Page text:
High Weald

Evidence of the early iron industry; from pre-Roman, Romano-British, Anglo-Saxon to early medieval periods has been found in the High Weald.  You could see the remains of charcoal hearths, iron ore mining, ore roasting hearths, furnaces, production waste and pond bays used to power later furnaces.

Iron Bloomery Slag

This is an example of bloomery slag, typical of iron furnaces from pre-Roman times until the Middle Ages. The slag has trickled down  either the inside or outside the furnace . The direction of the drips indicates the downward direction.  Click the thumbnail to see a larger photo.


Ore minepits were often dug in woodland on narrow steep sided gills; the deeply cut stream beds were used in prospecting for iron ore deposits. Later, these pits filled up with debris which eventually became compacted.  The evidence you will see today are small craters (approx. 2 to 4m across) which may fill with water in the winter and dry out in the summer. Place names such as 'Minepit Wood' can also be a clue to the location of ore mine pits.

Iron making sites were usually located close to and clustered around the mine pits to minimise movement of the ore.


Charcoal Hearths
Charcoal was critical to the production of iron.  Coppiced oak, alder and hornbeam were all used.  Round charcoal clamps were constructed, often on levelled ground.  These areas of level ground, or hearths is often the only evidence today, that charcoal was produced in woodlands. Hearths were between 4 to 5 metres in diameter.  The main clue to a site being a charcoal hearth is the almost black soil and sometimes small pieces of charcoal under the leaf litter.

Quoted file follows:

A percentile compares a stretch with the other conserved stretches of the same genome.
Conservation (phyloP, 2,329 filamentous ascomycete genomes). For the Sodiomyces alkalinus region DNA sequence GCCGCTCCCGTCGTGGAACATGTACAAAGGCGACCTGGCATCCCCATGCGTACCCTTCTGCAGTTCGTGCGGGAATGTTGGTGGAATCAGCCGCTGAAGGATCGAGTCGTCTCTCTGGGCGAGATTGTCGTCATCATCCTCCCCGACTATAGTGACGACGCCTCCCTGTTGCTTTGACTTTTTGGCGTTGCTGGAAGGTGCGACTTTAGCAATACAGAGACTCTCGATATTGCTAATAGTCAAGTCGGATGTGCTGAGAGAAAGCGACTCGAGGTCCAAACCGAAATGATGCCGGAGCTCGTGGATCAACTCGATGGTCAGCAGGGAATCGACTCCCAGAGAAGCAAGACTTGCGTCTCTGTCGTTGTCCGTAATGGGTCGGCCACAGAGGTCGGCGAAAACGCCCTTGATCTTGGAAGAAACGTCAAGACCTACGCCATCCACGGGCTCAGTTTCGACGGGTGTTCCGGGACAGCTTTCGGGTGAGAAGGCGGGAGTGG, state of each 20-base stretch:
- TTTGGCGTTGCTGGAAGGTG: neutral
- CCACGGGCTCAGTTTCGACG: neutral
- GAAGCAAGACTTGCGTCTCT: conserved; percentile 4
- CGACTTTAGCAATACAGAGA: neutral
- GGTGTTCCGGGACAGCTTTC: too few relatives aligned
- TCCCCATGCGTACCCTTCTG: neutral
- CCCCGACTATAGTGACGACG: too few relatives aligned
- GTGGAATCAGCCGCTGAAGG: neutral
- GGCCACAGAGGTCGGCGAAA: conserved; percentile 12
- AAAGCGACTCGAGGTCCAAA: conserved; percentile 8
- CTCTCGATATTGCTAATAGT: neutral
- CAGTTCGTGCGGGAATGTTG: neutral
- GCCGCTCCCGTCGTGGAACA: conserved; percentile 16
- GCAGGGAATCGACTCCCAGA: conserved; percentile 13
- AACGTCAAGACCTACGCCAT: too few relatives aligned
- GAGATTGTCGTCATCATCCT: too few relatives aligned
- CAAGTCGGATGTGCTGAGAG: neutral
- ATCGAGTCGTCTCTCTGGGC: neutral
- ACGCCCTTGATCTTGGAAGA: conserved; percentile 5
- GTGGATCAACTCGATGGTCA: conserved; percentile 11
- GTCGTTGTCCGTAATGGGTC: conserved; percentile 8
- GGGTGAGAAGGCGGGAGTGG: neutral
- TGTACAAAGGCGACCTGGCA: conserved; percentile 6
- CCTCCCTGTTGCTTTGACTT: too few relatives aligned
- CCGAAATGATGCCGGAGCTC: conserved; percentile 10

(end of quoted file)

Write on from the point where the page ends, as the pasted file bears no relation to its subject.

Water Power
The introduction of water power for the production of iron from the 15th century added many new features to the landscape. These included large ponds with dams or bays, overflow channels, mill races, leats and wheel pits. You can see evidence of hammer ponds and pond bays in the landscape today. These are often marked on modern maps, but many remain unrecorded, hidden in gills and woodland.


External Resources
You can find more about Wealden iron industry by visiting the Wealden Iron Research Group website.  They have undertaken detailed studies of many sites and have an online database of known iron working sites from all periods.